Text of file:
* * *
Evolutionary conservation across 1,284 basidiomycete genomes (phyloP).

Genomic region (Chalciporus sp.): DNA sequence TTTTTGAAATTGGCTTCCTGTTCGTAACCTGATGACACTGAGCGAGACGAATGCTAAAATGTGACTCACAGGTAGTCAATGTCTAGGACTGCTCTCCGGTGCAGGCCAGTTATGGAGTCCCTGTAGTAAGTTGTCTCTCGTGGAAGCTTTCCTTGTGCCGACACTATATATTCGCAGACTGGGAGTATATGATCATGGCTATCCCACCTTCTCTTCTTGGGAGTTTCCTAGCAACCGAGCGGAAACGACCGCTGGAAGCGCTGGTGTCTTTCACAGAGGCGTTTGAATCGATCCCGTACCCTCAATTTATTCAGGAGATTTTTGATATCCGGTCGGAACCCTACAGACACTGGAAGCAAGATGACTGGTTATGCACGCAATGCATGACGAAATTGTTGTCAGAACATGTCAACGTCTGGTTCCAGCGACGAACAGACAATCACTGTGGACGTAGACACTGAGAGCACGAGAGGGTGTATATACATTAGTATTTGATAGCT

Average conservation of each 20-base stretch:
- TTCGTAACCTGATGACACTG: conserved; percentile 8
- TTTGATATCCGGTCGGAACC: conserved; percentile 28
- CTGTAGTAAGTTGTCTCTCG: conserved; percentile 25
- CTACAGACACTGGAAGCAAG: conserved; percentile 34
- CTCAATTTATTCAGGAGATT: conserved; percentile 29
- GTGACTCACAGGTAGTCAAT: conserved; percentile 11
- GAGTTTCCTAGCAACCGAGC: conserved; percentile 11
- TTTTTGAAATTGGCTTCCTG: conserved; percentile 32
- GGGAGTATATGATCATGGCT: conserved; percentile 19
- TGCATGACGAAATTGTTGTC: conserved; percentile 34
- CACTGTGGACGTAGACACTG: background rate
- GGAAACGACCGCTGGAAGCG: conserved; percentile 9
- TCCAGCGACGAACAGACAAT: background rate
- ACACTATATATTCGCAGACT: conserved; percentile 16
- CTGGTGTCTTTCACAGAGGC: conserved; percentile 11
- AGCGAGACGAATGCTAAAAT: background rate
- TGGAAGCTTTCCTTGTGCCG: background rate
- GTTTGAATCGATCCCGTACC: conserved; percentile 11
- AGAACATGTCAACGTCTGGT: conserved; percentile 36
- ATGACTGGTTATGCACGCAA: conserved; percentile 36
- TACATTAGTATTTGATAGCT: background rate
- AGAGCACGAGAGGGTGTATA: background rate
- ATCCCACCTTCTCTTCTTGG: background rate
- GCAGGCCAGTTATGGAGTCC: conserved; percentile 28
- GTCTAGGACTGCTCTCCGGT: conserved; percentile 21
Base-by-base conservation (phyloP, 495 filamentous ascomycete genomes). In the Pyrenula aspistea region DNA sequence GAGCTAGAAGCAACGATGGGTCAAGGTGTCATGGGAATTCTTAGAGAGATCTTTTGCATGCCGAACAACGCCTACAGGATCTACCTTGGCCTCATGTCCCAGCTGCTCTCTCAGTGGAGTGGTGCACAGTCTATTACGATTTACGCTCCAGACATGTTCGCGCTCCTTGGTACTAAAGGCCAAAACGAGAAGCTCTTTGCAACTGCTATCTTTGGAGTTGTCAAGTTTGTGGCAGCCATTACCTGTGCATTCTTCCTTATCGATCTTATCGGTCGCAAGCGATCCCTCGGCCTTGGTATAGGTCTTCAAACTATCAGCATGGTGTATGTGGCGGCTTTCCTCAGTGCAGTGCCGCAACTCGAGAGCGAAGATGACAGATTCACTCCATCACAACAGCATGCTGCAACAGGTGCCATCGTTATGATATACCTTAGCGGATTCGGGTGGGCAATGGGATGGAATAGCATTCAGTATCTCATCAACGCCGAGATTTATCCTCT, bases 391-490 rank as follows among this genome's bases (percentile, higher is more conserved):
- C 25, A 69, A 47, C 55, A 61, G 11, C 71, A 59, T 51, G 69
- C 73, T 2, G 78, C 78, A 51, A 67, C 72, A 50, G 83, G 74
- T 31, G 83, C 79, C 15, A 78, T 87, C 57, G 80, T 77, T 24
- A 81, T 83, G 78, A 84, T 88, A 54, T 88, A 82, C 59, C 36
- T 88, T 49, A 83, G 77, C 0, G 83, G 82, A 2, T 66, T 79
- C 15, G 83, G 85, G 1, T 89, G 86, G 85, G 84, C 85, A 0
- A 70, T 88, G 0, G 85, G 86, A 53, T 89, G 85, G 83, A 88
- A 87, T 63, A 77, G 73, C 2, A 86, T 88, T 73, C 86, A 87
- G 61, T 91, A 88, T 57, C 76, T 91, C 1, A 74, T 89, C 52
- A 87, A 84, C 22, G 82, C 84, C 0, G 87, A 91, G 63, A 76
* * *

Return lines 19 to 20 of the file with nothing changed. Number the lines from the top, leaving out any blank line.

- AGCGAGACGAATGCTAAAAT: background rate
- TGGAAGCTTTCCTTGTGCCG: background rate